Don’t go around saying the world owes you a living. The world owes you nothing. It was here first.

Whenever you find yourself on the side of the majority, it is time to pause and reflect.

Suppose you were an idiot, and suppose you were a member of Congress; but I repeat myself.

It is better to keep your mouth closed and let people think you are a fool than to open it and remove all doubt.

All generalizations are false, including this one.

Get your facts first, then you can distort them as you please.

Good friends, good books and a sleepy conscience: this is the ideal life.

The human race has one really effective weapon, and that is laughter.

Mark Twain

Samuel Langhorne Clemens was born on Nov. 30, 1835, in the small town of Florida, Missouri. He was welcomed into the world as the sixth child of John Marshall and Jane Lampton Clemens. Little did these parents know, their son Samuel would one day be known as Mark Twain. one of – America’s most famous literary icons.

Approximately four years after his birth, in 1839, the Clemens family moved 35 miles east to the town of Hannibal. A growing port city that lay along the banks of the Mississippi, a frequent stop for steam boats arriving by both day and night from St. Louis and New Orleans.

Samuel’s father was a judge, and he built a two-story frame house at 206 Hill Street in 1844. As a youngster, Samuel was kept indoors because of poor health.
However, by age nine, he seemed to recover from his ailments and joined the rest of the town’s children outside. He then attended a private school in Hannibal.

When Samuel was 12, his father died of pneumonia, and at 13, Samuel left school to become a printer’s apprentice. After two short years, he joined his
brother Orion’s newspaper as a printer and editorial assistant. It was here that young Samuel found he enjoyed writing.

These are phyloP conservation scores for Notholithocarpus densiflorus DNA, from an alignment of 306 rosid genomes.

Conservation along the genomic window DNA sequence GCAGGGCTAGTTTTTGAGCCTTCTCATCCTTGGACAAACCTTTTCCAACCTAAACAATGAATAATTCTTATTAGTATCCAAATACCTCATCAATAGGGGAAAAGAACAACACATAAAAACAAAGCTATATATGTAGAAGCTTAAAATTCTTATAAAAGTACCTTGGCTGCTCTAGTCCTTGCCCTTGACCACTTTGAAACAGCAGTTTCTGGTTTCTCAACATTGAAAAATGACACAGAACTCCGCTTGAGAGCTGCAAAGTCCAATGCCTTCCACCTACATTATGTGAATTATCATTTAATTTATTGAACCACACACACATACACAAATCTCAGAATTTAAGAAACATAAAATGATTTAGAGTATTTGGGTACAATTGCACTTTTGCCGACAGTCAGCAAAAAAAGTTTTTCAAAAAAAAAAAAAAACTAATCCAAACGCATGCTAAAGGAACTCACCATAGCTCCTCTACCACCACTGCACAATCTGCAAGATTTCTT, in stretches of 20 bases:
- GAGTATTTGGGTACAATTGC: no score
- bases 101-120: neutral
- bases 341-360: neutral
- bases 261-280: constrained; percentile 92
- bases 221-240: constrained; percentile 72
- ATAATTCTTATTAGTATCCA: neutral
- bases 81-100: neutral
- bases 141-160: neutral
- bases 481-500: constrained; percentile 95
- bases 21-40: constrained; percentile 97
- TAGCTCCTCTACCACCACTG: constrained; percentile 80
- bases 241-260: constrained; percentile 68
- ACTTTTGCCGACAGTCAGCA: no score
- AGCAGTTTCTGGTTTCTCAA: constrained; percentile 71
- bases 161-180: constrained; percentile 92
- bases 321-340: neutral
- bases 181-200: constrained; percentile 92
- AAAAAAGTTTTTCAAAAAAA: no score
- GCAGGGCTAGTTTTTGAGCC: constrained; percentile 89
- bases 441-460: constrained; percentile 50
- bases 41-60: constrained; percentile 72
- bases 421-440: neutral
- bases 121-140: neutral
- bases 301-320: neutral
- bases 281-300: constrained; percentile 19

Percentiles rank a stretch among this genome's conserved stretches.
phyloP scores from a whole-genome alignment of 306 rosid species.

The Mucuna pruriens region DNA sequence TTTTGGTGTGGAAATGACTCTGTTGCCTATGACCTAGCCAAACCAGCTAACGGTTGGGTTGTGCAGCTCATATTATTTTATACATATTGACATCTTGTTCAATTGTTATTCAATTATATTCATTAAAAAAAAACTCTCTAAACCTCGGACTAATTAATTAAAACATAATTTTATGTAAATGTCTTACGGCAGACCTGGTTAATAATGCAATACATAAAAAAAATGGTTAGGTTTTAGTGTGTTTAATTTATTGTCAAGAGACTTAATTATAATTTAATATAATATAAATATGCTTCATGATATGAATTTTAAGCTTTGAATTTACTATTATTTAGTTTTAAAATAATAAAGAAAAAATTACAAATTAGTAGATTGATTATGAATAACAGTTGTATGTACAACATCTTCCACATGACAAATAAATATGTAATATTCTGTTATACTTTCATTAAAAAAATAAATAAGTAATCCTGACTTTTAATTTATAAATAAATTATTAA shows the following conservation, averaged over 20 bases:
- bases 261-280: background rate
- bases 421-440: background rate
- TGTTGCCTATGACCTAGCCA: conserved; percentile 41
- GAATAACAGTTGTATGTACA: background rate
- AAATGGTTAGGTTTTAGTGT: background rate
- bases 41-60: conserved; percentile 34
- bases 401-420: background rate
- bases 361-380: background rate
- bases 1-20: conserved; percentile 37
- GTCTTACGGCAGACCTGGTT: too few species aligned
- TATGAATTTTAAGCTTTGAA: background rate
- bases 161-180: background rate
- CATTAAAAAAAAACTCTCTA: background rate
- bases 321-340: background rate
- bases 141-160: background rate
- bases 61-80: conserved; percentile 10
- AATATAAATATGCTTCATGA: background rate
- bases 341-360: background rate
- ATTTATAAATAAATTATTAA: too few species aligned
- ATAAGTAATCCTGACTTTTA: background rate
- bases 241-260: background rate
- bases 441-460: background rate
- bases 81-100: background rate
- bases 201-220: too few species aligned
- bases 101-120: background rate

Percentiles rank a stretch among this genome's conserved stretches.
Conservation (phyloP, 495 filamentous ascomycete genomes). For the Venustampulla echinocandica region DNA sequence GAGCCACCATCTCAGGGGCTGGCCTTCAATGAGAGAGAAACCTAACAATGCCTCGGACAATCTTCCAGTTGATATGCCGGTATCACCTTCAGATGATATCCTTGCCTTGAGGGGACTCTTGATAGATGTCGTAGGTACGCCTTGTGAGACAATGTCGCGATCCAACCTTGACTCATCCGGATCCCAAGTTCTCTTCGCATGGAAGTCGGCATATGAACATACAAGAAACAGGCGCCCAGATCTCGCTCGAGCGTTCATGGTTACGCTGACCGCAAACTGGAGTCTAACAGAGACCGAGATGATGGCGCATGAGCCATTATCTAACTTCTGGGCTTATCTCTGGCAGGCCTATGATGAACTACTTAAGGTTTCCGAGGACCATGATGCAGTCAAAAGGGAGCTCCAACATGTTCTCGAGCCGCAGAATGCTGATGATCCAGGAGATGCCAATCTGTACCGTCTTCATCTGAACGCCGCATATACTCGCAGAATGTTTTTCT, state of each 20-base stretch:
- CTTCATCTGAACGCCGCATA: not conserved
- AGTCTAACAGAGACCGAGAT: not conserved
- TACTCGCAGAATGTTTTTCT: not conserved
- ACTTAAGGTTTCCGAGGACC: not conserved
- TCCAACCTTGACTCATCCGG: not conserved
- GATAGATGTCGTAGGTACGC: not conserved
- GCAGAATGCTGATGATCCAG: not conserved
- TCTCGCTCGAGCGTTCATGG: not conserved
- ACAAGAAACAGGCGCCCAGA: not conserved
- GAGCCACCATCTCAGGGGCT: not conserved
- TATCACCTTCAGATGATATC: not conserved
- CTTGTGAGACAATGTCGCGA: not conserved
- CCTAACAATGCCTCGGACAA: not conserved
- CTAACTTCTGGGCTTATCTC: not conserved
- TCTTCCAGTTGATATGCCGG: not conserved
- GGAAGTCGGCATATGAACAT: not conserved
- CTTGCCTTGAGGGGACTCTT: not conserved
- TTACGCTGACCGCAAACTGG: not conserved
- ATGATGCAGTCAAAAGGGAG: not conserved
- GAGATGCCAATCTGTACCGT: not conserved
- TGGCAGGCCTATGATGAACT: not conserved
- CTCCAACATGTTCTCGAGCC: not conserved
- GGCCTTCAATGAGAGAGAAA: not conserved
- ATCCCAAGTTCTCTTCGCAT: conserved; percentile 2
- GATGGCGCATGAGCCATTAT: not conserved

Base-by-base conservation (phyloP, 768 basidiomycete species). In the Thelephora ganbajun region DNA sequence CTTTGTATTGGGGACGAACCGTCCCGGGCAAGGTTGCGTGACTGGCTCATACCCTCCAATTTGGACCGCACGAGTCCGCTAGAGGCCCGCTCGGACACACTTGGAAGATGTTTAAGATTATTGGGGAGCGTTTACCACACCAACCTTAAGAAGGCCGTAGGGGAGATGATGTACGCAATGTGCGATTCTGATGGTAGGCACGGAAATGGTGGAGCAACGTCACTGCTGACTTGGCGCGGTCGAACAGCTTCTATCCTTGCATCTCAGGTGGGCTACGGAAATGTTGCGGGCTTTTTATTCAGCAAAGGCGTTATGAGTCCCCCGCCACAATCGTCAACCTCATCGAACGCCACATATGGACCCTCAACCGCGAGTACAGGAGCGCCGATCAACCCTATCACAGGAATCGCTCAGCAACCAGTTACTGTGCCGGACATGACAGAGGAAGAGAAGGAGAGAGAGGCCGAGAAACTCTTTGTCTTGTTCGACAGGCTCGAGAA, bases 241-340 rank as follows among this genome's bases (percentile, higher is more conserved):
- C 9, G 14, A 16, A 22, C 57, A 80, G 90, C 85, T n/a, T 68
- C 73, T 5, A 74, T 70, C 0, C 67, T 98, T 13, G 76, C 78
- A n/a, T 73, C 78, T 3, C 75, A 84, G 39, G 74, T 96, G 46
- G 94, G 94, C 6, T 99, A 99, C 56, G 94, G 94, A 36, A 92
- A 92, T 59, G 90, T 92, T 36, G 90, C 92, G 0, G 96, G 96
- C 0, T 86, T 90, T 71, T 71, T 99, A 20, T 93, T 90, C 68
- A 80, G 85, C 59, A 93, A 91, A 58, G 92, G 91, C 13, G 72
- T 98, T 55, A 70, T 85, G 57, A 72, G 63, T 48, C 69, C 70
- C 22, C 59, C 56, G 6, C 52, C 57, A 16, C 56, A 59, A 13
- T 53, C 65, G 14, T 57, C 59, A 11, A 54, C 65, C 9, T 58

At 17, he left Hannibal behind for a printer’s job in St. Louis. While there, Clemens became a river pilot’s apprentice. He earned his license as pilot himself in 1858. Clemens’ pseudonym, Mark Twain, comes from his days on the river.  It is a term which means two fathoms or 12-feet when the depth of water for a boat is being sounded. “Mark twain” means that is safe to navigate.

Because the river trade was brought to a stand still by the Civil War in 1861, Clemens began working as a reporter for several newspapers all
over the United States. In 1870, Clemens married Olivia Langdon, and they had four children, one of whom died in infancy and two who died in their twenties.
Their surviving child, Clara, lived to be 88, and had one daughter. Clara’s daughter died without having any children, leaving  no living descendants of Samuel Clemens.

Mark Twain passed away on April 21, 1910.


They are subtle at first;
A change in the air;
Longer days or nights;
Cooler or warmer.

One day the trees are bare;
Then they have new leaves;
Before you know it,
They are gold and orange.

Spring’s lovely fragrance warms
To summer’s pungency;
Before you know it,
Winter’s chill is here.

Snow mixes with rainfall;
Then gives way to sun;
Cool and warm mingle
Till summer heat rules.

Then the days grow shorter
And shadows darken
It’s time for sweaters
And winter parkas.